And even if they could protect the passer, it won't matter because Randy Sanders is coaching Kentucky's quarterback. Tennessee fans can extensively detail just how hopeless that situation is. Everyone who watched Sanders run the Volunteer offense knows he doesn't have a clue. Yet Kentucky is actually seventh in the BCS and has a shot at going to the SEC Championship game. How can this be?
Three years ago questions were being raised about the Florida State offense. Why couldn't the Seminoles move the ball the way they used to? Many people suggested a possible connection between the promotion of Bobby Bowden's son Jeff to the offensive coordinator spot and the decline in performance. FSU's head man found someone else to blame, though. Jimmy Heggins, Seminoles offensive line coach since 1992 and a member of Bowden's staff since 1986, was shown the door. Sure, he'd coached eight first team All-American linemen and had 30 make All-ACC, but maybe that had all been beginner's luck.
The official spin was that the offensive line was the problem with the FSU scheme, so a change in coaches would correct it and show the play-calling was just fine. Two years later, with things even worse in Tallahassee, four more FSU offensive coaches were let go, including Heggins replacement Mark McHale. The Seminoles head into this weekend's game with Miami ranked 93rd in total offense, just 76 places back of Kentucky. The Wildcats line with Heggins is in his third year coaching allowed no sacks to the much touted LSU defense in a three overtime game last week. Perhaps Heggins wasn't the issue in Tallahassee after all.
Like Heggins, Randy Sanders had been around Tennessee's program for a lot of successful seasons, beginning his run as a Volunteer coach in 1989. Sanders had nowhere to go but down after his Tennessee offensive coordinator debut, as he called the plays while UT beat FSU (probably Heggins fault) for the 1998 season's national title in the Fiesta Bowl. As Tennessee's success dropped off during the first half of the decade, Sanders became the pinata for fans to bash after Vol losses. When things hit bottom in 2005 with Tennessee failing to reach a bowl game, Sanders was pushed out in Knoxville.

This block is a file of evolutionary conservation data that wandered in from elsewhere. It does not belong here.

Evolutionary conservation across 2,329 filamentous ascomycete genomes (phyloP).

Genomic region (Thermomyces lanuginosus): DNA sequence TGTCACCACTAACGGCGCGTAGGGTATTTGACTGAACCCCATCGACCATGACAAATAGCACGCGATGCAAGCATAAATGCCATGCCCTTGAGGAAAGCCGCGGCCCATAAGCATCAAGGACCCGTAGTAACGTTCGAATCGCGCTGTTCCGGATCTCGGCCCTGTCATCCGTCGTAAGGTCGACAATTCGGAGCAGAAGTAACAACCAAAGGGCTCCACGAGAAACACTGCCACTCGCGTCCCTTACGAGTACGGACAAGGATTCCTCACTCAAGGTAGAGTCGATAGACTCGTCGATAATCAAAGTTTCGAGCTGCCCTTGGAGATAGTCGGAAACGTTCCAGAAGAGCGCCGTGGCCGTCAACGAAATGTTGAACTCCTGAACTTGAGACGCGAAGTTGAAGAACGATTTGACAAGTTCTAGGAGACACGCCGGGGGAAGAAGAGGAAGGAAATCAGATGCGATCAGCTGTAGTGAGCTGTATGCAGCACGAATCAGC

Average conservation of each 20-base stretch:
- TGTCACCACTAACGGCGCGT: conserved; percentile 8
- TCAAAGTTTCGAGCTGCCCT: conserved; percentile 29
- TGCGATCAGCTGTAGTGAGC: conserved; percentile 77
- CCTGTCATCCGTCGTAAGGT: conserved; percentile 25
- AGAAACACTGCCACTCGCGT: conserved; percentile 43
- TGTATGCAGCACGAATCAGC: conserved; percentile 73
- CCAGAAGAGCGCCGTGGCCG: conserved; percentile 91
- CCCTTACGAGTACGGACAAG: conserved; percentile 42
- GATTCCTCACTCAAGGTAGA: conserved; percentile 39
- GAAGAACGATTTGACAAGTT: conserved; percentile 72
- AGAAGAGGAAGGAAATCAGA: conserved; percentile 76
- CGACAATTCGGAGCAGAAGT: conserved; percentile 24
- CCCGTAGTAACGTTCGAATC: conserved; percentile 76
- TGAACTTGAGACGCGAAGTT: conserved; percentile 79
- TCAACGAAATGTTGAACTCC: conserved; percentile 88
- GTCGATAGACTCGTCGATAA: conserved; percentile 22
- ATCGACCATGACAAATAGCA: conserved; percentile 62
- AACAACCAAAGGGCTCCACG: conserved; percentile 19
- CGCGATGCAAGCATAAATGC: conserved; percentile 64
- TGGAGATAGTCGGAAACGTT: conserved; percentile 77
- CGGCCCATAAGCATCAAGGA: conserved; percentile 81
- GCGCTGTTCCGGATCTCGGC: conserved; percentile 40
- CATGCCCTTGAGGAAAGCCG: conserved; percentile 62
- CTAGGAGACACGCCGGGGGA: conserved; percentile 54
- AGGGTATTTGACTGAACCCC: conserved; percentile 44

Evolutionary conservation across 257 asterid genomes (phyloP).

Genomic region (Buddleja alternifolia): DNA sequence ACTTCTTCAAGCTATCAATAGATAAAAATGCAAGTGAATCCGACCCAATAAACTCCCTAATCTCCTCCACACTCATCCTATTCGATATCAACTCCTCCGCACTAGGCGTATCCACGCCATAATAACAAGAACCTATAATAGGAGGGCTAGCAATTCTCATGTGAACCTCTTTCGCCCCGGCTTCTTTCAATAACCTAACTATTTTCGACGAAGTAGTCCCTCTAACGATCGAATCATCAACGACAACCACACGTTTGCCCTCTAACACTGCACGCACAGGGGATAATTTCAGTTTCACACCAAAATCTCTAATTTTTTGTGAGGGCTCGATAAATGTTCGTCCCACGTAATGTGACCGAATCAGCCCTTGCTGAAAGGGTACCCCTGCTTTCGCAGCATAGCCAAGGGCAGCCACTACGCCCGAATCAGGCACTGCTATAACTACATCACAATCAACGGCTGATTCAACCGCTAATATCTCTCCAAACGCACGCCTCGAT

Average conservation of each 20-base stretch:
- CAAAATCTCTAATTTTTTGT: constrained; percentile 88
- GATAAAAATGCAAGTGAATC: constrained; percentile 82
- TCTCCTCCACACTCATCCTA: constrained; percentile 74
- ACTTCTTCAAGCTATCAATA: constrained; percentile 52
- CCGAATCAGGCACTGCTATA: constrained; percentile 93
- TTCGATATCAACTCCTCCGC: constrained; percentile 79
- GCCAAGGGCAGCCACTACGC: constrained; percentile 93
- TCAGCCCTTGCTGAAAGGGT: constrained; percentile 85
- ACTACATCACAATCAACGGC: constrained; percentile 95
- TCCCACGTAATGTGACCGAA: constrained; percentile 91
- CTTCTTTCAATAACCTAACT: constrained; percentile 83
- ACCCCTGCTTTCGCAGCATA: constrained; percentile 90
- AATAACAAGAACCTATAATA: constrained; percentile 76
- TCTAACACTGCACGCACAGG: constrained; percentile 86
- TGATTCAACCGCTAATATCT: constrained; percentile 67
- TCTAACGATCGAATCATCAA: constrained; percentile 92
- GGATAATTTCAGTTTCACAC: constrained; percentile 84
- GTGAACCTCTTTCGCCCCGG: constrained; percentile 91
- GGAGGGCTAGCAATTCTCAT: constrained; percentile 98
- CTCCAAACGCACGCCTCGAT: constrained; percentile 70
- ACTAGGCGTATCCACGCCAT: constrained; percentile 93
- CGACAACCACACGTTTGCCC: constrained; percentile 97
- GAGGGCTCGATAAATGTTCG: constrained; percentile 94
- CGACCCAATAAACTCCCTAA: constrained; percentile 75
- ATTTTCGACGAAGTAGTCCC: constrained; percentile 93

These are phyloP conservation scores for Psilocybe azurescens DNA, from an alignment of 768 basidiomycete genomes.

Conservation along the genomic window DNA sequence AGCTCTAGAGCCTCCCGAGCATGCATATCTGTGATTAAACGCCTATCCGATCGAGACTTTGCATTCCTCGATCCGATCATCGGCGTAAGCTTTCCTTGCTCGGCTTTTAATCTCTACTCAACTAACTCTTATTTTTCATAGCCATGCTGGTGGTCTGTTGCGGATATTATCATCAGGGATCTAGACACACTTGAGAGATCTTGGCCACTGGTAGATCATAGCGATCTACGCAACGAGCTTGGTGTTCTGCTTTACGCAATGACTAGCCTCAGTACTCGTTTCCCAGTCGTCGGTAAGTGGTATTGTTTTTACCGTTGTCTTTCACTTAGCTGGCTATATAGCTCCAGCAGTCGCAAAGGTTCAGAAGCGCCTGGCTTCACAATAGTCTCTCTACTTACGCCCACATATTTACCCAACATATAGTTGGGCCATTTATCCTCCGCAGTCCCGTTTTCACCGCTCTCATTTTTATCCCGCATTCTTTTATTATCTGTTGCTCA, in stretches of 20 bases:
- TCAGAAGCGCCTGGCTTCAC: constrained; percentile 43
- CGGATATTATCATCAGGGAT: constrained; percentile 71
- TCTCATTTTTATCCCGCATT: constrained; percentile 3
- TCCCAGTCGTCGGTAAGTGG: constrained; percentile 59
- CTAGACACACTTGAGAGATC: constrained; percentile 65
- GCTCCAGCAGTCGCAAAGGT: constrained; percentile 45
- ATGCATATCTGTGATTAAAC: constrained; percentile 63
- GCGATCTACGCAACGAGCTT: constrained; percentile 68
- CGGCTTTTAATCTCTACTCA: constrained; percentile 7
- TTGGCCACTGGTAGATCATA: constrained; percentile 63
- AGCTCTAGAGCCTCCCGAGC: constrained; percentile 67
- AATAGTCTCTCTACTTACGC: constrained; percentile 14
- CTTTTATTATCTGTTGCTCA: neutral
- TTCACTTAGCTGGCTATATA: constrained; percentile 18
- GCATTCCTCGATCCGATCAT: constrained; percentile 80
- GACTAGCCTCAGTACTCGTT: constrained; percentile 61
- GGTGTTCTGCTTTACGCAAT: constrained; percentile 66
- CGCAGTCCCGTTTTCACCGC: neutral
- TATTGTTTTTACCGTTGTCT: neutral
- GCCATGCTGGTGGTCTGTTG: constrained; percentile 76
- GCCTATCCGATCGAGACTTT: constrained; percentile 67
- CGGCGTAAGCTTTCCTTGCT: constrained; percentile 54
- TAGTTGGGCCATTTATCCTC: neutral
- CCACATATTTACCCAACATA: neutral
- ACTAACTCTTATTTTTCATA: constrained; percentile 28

One of the criticisms of Sanders was his supposed failure to develop quarterbacks, but he's done a remarkable job with Andre Woodson at Kentucky. Woodson had thrown eight touchdowns and seven interceptions in 18 games prior to Sanders arrival. In 20 games with Sanders as his coach, those numbers improve to 52 TDs and 11 interceptions. Perhaps the problems with Tennessee had more to do with the quality of quarterback he was working with. His predecessor David Cutcliffe had Peyton Manning and Heath Shuler, Sanders got Casey Clausen and an immature Erik Ainge. Last year, Cutcliffe returned with great fanfare to solve Tennessee's offensive problems. His unit averaged 27.8 points per game - not terrible, but less than Sanders unit did two of his final three seasons. Like Heggins, Sanders appears to have been a convenient person to blame for failures that were much broader than his personal responsibility.
Head coaches making scapegoats out of assistants as a way to buy time for themselves has always been a part of college football. With so many more outlets to discuss their teams, it seems fans are more likely than ever to find a coach to hold a grudge against when their favorite squad struggles. Especially at programs with head coaches who've had success in the past, that tends to wind up being an assistant.
FireRandySanders.com is still operated by Volunteer fans even though he's been gone since 2005! The post-dismissal success of Heggins and Sanders should serve as a caution against that kind of thinking. If you're looking for someone to hold accountable when your program struggles, make it the person in charge.
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CLINE: Winning the Blame Game
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